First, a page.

Episode 22 of our FREE Summer Series of articles with audio, on the medieval period in the Italian peninsula, is now ready. Below are the links, to that one, and to the club’s History page, where you’ll find the previous 21 along with all thirty articles from last year’s Summer Series on the Romans:
But what, or more correctly, WHO were the Guelfi and the Ghibellini? These terms are unfamiliar to non-medievalists, confusingly similar, and once you have found out what they refer to, hard to remember – the pronunciation, the spelling, and which one is which.
‘Guelfo’ sounds like pope, right? Actually it doesn’t, but that’s how I try to remember. Bemused? Then read today’s free article to catch up.
Or, if your Italian isn’t yet up to this roughly B2 (upper-intermediate) -level material, you could cheat and look at the Wikpedia page, which makes invaluable background reading. It also has a helpful list of which Italian cities were most associated with each grouping, and explains why that might have mattered.
I live in Bologna, in Emilia-Romagna, so according to Wikipedia it seems that if I’d been a player in medieval politics, I’d likely have been a ‘Guelfo’ rather than a ‘Ghibellino’.
If anyone ever invents a time travel device, that’ll be good to know, so that I don’t end up getting exiled and sentenced to death, like poor old Dante (remember him?) He was a ‘Guelfo’, too, though a white one, and so suffered much at the hands of the less compromising ‘black Guelfi’, perhaps the Taliban of their day, I couldn’t really say, but again, it helps fix it in the old memory banks – popes with white or black turbans…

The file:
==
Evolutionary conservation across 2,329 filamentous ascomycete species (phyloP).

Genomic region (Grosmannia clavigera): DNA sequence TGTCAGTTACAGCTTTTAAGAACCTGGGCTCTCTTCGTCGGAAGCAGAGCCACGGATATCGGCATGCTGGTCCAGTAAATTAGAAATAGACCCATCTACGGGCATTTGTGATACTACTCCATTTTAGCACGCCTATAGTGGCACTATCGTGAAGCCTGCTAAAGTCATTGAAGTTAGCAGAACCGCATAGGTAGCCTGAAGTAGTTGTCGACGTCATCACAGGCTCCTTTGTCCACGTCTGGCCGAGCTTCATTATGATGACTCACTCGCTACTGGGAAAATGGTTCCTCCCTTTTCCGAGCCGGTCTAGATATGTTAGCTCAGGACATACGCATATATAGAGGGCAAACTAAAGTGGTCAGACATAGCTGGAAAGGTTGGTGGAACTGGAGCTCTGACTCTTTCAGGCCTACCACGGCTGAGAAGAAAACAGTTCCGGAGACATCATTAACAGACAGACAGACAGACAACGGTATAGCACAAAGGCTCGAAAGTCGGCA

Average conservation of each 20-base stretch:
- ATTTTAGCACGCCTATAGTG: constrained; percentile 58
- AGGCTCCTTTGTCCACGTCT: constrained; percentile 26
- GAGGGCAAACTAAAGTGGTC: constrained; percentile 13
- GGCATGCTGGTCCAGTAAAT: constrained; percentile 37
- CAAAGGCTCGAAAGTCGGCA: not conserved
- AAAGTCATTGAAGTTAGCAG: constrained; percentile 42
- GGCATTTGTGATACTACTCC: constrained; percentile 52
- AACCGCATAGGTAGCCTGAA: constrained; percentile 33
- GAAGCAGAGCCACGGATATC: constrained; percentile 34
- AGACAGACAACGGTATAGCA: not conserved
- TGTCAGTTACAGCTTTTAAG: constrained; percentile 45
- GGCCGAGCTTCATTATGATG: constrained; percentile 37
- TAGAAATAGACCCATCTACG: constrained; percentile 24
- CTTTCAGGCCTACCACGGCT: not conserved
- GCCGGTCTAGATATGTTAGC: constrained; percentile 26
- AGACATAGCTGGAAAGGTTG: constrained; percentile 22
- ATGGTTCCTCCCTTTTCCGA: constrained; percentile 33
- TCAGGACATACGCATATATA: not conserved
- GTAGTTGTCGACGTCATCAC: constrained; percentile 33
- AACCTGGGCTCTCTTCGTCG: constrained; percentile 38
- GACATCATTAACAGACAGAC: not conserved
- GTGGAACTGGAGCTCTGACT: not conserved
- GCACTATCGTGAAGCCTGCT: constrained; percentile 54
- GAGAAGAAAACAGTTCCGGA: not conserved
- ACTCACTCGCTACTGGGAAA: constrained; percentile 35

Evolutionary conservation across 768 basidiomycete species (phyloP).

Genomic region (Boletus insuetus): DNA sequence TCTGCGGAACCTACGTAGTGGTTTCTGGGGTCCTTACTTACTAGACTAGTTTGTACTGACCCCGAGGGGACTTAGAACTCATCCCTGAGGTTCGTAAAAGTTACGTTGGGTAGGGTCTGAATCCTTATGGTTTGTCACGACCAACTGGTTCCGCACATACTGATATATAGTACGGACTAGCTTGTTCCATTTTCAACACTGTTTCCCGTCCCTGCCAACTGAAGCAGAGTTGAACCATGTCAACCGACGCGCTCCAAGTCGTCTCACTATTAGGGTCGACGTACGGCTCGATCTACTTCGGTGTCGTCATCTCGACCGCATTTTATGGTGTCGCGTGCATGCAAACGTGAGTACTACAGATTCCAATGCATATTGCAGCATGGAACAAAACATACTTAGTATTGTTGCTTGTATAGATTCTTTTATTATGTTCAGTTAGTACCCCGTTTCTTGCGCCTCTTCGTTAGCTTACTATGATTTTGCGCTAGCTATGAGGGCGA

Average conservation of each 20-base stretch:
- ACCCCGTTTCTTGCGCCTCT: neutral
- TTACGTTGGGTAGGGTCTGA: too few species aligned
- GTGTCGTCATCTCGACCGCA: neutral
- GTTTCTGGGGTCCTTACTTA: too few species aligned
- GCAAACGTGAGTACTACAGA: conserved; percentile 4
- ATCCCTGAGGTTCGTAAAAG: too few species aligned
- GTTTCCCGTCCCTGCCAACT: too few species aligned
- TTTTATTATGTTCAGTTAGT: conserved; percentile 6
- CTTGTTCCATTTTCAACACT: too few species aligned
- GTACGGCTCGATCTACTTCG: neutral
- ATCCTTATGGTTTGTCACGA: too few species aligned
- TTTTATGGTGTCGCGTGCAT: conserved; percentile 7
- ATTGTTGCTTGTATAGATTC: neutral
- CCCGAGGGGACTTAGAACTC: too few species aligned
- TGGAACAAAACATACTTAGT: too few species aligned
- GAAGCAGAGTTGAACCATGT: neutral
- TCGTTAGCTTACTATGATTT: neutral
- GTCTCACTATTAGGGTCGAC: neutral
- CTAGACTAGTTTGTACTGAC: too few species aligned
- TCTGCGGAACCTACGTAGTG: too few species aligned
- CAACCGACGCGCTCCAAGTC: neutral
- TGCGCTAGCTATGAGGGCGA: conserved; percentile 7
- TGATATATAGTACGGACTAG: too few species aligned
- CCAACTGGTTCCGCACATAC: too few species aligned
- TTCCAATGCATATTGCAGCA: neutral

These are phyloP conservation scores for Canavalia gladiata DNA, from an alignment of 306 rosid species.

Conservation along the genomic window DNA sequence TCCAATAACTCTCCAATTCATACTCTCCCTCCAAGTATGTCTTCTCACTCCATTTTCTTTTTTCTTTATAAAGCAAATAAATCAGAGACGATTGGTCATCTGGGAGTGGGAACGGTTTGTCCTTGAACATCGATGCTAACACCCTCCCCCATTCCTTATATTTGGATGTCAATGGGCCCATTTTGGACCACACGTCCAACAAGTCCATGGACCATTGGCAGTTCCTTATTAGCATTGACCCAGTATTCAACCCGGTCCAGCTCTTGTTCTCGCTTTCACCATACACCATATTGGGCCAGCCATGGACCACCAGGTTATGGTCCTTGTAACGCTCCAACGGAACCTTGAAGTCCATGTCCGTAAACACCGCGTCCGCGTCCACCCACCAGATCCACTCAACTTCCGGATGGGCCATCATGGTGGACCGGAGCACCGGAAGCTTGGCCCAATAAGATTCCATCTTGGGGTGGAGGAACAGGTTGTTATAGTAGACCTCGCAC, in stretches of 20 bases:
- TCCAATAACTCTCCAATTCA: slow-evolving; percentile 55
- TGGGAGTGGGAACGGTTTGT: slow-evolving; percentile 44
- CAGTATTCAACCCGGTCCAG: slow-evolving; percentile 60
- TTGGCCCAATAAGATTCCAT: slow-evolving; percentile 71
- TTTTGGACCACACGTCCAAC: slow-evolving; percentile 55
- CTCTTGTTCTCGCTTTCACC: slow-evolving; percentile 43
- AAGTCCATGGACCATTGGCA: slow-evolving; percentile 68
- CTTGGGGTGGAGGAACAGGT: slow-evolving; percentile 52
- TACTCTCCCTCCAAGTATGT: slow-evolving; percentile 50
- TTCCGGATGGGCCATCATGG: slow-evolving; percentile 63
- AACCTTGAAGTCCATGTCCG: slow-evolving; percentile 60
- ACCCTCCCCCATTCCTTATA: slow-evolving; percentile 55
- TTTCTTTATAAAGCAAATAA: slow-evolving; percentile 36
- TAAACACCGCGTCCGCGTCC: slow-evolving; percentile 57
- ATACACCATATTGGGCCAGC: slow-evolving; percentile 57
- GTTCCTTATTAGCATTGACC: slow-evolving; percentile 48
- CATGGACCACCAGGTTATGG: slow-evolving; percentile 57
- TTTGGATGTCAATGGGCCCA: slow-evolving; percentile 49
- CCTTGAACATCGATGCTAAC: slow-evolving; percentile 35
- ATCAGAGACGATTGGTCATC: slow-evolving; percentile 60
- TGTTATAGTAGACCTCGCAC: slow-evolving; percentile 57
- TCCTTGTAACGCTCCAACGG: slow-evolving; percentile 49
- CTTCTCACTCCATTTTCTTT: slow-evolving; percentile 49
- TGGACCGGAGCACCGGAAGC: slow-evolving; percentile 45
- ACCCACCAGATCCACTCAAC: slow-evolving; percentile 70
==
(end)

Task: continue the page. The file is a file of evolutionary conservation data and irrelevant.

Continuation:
Read all about the Guelfis and the Ghibellinis in today’s article!
Assuming that no one does successfully market a time machine (though I hear Elon Musk and Jeff Bezos are both investing in feasibility studies), then should you choose to visit Italy at any point in the near future, you’ll have to deal with Covid 19 bureaucracy on your arrival, and perhaps on your return home again, according to where you live.
But on that front, there’s finally good news for travellers from the United Kingdom! Italian Minister of Health, Roberto Speranza, apparently tweeted over the weekend that from September 1st, incoming British visitors will no longer be expected to quarantine for five days, at least, as long as they are either fully-vaccinated or can show a negative test result. I don’t use Twitter, but plenty of others do, and it’s all over the Internet, for example here.
For anyone from England, Scotland, Wales or Northen Ireland who might be pondering taking an Italian course in Italy (for example, in Guelfo Bologna), not having to isolate on arrival should simplify things considerably. Though I wish the Brits would reciprocate, by abolishing quarantine for travellers returning from Italy, not just to ease things for our homeward-bound British students but because I haven’t been back to see my parents and extended family for more than two years.
Talking of language schools, as we sort of were, this evening I’ll be back at ours – masked, temperature-checked, and dressed for work in a shirt and long trousers, rather than lockdown shorts and sandals, doing a short shift on the reception desk – the first time since October 2020.
If you’re in Bologna, do drop in, between 17.00 and 19.00, to say hello. Mask obligatory, proof of vaccination not yet so.
But the world, it seems, is heading back to something that could very generously be described as ‘normal’, and not before time!
I haven’t missed riding my motorbike each day in the murderous Italian traffic, though.